Furthermore, in French and the UK's respective climate assemblies, citizens discussed and compiled recommendations alongside expert panelists who could advise the participants. Following this format, we scheduled several experts to give lectures to the conference. There were eight speakers in total: Seita Emori, Yukari Takamura, Atsuko Miwa, Taro Yamamoto, Takejiro Sueyoshi, Kohei Itoh, Hiroshi Minami, and Masahiro Kawatei.
An Orientation session kicked off the conference on June 1, and afterward students were introduced to the conference supervisors, Professor Kanie and Project Professor Kuniya. Approximately ten other faculty members from various specialties, not limited to only the natural sciences, participated in each session to support the Student Conference and provide their insights. The lectures, which were conducted over several weeks, highlighted specific issues related to the environment, economy, and society, and provided the students with the knowledge they needed to fuel their discussions in the fall semester. The lectures focused on highly specialized topics which proved thought-provoking for the students, even for those who already had some knowledge of the issues at hand. However, it was unfortunate that discussions were cut a bit short since each session brought in two lecturers.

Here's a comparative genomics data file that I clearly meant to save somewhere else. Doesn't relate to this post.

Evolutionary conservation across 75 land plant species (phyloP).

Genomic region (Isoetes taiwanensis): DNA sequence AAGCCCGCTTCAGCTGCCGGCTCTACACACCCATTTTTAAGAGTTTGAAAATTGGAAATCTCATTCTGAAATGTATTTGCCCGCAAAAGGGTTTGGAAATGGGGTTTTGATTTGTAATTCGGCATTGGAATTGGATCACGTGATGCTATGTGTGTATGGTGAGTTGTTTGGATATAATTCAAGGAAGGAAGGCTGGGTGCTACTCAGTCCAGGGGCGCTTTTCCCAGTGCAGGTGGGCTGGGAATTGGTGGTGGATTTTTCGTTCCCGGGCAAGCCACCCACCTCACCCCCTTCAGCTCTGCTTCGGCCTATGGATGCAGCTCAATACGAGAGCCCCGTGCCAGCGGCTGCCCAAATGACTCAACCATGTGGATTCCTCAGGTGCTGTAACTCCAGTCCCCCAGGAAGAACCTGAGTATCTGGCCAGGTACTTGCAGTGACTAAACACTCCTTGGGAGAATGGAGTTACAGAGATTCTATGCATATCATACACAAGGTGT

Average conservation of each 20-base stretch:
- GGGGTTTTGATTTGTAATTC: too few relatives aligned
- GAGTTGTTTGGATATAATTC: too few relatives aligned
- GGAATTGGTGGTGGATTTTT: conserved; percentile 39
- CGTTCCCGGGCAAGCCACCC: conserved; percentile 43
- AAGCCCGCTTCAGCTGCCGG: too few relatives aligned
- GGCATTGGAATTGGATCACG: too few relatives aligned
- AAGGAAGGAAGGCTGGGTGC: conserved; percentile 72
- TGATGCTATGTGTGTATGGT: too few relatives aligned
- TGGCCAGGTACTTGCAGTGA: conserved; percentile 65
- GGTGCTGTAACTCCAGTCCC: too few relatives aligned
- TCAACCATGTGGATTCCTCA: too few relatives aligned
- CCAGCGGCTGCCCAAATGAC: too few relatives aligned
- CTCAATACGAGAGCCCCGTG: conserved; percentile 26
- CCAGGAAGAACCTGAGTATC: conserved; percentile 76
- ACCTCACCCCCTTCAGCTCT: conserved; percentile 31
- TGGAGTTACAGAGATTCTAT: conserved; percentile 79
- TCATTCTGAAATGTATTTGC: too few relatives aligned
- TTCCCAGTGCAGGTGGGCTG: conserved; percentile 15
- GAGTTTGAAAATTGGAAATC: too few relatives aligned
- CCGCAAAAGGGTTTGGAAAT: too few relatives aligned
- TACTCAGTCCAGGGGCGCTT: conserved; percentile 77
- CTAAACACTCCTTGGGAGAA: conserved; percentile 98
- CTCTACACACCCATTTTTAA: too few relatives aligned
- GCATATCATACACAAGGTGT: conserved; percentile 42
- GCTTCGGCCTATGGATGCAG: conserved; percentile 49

Even from the initial planning stages, we wanted to use a broad interpretation of what we meant by "Keio students," and we considered the possibility of including elementary through high school students from Keio University's affiliated schools in the conference as well. We were able to make this a reality through a special summer camp. On August 31, students selected from Keio's affiliated schools were divided into discussion groups for each of the seventeen goals where they were joined with Keio University students. This was the first time that Keio University had attempted to bring together in one place its students ranging in age from elementary school to university. The program inspired everyone as they brainstormed ideas from different perspectives. Our hope was that the ideas generated at this event would be used when the Student Conference members further developed their proposals. Teachers from each of the affiliated schools also participated in the summer camp, and the event provided a wonderful opportunity for participants to actively share their thoughts and exchange their opinions on the SDG initiatives with Keio University's president, vice presidents, and university faculty members.
In the fall semester, participating university students were divided into groups based on their respective proposals in each of the 17 SDGs. Students then engaged in a series of discussions to draft proposals regarding the specific goals, targets, and actions they thought the university should and/or could take. Through this process, students became increasingly involved with other parts of the university, requesting information in order to analyze the current state of Keio from the Office of Facilities and Property Management, the Office of Student Services, and the University Co-op. They also conducted surveys within the local community, had interviews with other universities and visited relevant companies. As the student groups prepared to give their final reports, faculty members also provided guidance on effective ways to present their points using PowerPoint and to explain their proposals.